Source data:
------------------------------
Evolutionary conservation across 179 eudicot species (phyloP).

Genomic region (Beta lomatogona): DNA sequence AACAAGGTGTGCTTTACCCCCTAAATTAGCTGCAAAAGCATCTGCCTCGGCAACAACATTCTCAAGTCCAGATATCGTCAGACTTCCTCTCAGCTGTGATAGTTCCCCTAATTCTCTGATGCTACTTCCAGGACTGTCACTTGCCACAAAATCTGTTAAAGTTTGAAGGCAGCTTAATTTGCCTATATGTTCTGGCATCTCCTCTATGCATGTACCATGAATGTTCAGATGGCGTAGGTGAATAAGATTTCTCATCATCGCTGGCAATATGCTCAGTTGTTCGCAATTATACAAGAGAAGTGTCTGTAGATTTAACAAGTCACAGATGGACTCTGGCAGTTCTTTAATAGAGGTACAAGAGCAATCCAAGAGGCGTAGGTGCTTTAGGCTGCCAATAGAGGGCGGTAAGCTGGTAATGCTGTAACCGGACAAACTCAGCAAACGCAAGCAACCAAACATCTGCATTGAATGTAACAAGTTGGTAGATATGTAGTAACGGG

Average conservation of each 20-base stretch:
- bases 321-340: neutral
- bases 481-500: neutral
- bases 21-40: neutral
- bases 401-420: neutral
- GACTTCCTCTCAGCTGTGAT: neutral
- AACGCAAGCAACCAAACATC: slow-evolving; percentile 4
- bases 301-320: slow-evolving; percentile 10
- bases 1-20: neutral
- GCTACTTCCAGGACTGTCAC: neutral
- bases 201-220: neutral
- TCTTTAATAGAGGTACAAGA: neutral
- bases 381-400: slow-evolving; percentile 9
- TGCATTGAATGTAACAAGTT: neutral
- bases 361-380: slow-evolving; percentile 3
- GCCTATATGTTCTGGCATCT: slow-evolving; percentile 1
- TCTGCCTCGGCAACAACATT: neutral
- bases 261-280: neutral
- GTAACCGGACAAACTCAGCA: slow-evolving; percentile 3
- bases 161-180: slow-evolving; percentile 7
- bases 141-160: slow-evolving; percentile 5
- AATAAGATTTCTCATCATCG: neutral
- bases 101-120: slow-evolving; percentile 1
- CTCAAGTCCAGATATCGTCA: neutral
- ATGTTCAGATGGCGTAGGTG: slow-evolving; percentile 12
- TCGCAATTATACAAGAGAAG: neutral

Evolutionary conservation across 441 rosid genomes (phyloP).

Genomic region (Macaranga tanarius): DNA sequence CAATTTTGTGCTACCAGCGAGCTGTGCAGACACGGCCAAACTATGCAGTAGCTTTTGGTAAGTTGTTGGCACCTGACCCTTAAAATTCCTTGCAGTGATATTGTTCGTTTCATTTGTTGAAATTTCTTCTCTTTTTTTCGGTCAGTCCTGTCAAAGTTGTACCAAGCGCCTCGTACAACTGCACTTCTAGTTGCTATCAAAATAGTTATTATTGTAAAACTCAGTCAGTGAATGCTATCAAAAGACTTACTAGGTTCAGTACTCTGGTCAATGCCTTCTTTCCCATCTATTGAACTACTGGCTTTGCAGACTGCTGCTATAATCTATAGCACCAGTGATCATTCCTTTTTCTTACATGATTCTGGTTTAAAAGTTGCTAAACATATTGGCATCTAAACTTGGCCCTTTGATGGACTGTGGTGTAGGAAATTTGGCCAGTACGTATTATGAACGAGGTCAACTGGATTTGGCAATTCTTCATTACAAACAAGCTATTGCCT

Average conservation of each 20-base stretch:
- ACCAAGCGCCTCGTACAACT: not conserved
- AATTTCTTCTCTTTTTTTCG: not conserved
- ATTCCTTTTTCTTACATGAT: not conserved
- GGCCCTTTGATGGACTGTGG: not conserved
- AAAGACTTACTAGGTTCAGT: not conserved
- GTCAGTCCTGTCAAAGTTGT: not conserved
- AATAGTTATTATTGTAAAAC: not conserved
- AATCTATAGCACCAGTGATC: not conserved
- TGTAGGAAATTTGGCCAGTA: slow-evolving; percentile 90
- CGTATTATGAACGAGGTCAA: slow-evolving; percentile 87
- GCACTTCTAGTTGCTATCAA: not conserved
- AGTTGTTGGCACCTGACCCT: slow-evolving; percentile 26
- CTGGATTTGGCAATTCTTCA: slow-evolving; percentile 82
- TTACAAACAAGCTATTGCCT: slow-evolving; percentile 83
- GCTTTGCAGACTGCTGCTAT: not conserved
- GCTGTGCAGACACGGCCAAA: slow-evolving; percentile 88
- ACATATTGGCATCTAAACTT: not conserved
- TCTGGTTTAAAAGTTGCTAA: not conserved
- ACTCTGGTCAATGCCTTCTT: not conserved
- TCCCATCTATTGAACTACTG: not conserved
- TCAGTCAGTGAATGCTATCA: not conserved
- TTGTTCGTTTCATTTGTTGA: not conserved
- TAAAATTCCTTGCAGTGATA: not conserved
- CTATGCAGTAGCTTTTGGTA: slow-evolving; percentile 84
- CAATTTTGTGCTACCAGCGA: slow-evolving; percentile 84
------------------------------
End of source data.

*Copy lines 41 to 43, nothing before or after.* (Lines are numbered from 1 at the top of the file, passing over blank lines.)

- CGTATTATGAACGAGGTCAA: slow-evolving; percentile 87
- GCACTTCTAGTTGCTATCAA: not conserved
- AGTTGTTGGCACCTGACCCT: slow-evolving; percentile 26